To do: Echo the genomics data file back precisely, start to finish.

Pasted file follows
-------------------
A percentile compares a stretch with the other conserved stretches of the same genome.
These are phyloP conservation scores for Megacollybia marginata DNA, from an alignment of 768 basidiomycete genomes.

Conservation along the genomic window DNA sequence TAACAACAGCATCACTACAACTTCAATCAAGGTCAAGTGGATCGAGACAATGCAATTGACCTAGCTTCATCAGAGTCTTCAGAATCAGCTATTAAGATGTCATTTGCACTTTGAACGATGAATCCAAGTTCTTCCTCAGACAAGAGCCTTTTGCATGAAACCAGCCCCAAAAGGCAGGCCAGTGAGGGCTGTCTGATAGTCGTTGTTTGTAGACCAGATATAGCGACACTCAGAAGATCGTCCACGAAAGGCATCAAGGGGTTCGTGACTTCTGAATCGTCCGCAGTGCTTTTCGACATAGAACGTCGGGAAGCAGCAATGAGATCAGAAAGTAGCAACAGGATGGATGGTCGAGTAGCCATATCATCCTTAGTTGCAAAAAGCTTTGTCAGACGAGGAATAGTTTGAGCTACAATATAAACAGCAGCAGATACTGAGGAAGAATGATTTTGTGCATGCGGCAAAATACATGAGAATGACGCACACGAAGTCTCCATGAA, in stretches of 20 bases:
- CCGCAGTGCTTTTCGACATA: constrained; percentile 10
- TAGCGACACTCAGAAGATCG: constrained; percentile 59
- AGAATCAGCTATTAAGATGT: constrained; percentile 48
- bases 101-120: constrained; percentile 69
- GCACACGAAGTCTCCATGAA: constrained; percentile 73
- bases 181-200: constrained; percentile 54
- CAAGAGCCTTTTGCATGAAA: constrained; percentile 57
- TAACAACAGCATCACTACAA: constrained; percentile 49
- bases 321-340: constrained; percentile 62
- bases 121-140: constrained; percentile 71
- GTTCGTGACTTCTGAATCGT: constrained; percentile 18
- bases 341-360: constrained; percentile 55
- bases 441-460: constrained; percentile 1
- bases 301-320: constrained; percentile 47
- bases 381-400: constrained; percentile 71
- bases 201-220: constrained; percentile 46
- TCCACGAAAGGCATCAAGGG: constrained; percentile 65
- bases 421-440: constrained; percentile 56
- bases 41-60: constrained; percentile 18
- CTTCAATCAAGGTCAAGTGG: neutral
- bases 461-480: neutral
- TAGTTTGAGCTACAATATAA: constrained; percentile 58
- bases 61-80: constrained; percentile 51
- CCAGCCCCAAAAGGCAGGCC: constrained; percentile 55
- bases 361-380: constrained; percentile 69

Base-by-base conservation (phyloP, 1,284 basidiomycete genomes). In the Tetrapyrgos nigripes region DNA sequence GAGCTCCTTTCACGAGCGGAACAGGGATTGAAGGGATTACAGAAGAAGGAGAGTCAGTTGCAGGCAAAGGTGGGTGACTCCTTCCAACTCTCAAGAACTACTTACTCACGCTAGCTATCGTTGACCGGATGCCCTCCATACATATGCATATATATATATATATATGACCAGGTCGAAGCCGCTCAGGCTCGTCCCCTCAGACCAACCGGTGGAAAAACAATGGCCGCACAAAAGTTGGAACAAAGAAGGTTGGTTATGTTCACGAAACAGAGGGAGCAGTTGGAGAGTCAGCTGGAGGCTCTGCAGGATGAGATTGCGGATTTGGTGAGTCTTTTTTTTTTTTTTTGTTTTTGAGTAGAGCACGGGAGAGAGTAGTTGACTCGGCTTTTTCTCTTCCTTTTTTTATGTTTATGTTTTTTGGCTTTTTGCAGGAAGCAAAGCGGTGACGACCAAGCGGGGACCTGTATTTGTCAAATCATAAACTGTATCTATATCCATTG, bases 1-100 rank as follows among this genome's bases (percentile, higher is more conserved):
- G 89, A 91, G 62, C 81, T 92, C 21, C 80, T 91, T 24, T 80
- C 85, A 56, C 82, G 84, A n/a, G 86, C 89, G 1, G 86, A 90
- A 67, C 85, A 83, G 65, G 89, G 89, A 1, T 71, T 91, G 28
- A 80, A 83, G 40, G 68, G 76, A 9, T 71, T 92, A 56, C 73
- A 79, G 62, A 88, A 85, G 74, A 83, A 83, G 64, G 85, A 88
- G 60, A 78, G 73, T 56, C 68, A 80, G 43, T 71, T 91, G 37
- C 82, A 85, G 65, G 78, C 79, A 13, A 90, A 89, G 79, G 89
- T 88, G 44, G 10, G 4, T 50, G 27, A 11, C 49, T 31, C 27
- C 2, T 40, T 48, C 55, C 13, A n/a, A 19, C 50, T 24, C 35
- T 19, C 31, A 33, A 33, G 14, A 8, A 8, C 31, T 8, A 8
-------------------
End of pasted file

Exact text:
A percentile compares a stretch with the other conserved stretches of the same genome.
These are phyloP conservation scores for Megacollybia marginata DNA, from an alignment of 768 basidiomycete genomes.

Conservation along the genomic window DNA sequence TAACAACAGCATCACTACAACTTCAATCAAGGTCAAGTGGATCGAGACAATGCAATTGACCTAGCTTCATCAGAGTCTTCAGAATCAGCTATTAAGATGTCATTTGCACTTTGAACGATGAATCCAAGTTCTTCCTCAGACAAGAGCCTTTTGCATGAAACCAGCCCCAAAAGGCAGGCCAGTGAGGGCTGTCTGATAGTCGTTGTTTGTAGACCAGATATAGCGACACTCAGAAGATCGTCCACGAAAGGCATCAAGGGGTTCGTGACTTCTGAATCGTCCGCAGTGCTTTTCGACATAGAACGTCGGGAAGCAGCAATGAGATCAGAAAGTAGCAACAGGATGGATGGTCGAGTAGCCATATCATCCTTAGTTGCAAAAAGCTTTGTCAGACGAGGAATAGTTTGAGCTACAATATAAACAGCAGCAGATACTGAGGAAGAATGATTTTGTGCATGCGGCAAAATACATGAGAATGACGCACACGAAGTCTCCATGAA, in stretches of 20 bases:
- CCGCAGTGCTTTTCGACATA: constrained; percentile 10
- TAGCGACACTCAGAAGATCG: constrained; percentile 59
- AGAATCAGCTATTAAGATGT: constrained; percentile 48
- bases 101-120: constrained; percentile 69
- GCACACGAAGTCTCCATGAA: constrained; percentile 73
- bases 181-200: constrained; percentile 54
- CAAGAGCCTTTTGCATGAAA: constrained; percentile 57
- TAACAACAGCATCACTACAA: constrained; percentile 49
- bases 321-340: constrained; percentile 62
- bases 121-140: constrained; percentile 71
- GTTCGTGACTTCTGAATCGT: constrained; percentile 18
- bases 341-360: constrained; percentile 55
- bases 441-460: constrained; percentile 1
- bases 301-320: constrained; percentile 47
- bases 381-400: constrained; percentile 71
- bases 201-220: constrained; percentile 46
- TCCACGAAAGGCATCAAGGG: constrained; percentile 65
- bases 421-440: constrained; percentile 56
- bases 41-60: constrained; percentile 18
- CTTCAATCAAGGTCAAGTGG: neutral
- bases 461-480: neutral
- TAGTTTGAGCTACAATATAA: constrained; percentile 58
- bases 61-80: constrained; percentile 51
- CCAGCCCCAAAAGGCAGGCC: constrained; percentile 55
- bases 361-380: constrained; percentile 69

Base-by-base conservation (phyloP, 1,284 basidiomycete genomes). In the Tetrapyrgos nigripes region DNA sequence GAGCTCCTTTCACGAGCGGAACAGGGATTGAAGGGATTACAGAAGAAGGAGAGTCAGTTGCAGGCAAAGGTGGGTGACTCCTTCCAACTCTCAAGAACTACTTACTCACGCTAGCTATCGTTGACCGGATGCCCTCCATACATATGCATATATATATATATATATGACCAGGTCGAAGCCGCTCAGGCTCGTCCCCTCAGACCAACCGGTGGAAAAACAATGGCCGCACAAAAGTTGGAACAAAGAAGGTTGGTTATGTTCACGAAACAGAGGGAGCAGTTGGAGAGTCAGCTGGAGGCTCTGCAGGATGAGATTGCGGATTTGGTGAGTCTTTTTTTTTTTTTTTGTTTTTGAGTAGAGCACGGGAGAGAGTAGTTGACTCGGCTTTTTCTCTTCCTTTTTTTATGTTTATGTTTTTTGGCTTTTTGCAGGAAGCAAAGCGGTGACGACCAAGCGGGGACCTGTATTTGTCAAATCATAAACTGTATCTATATCCATTG, bases 1-100 rank as follows among this genome's bases (percentile, higher is more conserved):
- G 89, A 91, G 62, C 81, T 92, C 21, C 80, T 91, T 24, T 80
- C 85, A 56, C 82, G 84, A n/a, G 86, C 89, G 1, G 86, A 90
- A 67, C 85, A 83, G 65, G 89, G 89, A 1, T 71, T 91, G 28
- A 80, A 83, G 40, G 68, G 76, A 9, T 71, T 92, A 56, C 73
- A 79, G 62, A 88, A 85, G 74, A 83, A 83, G 64, G 85, A 88
- G 60, A 78, G 73, T 56, C 68, A 80, G 43, T 71, T 91, G 37
- C 82, A 85, G 65, G 78, C 79, A 13, A 90, A 89, G 79, G 89
- T 88, G 44, G 10, G 4, T 50, G 27, A 11, C 49, T 31, C 27
- C 2, T 40, T 48, C 55, C 13, A n/a, A 19, C 50, T 24, C 35
- T 19, C 31, A 33, A 33, G 14, A 8, A 8, C 31, T 8, A 8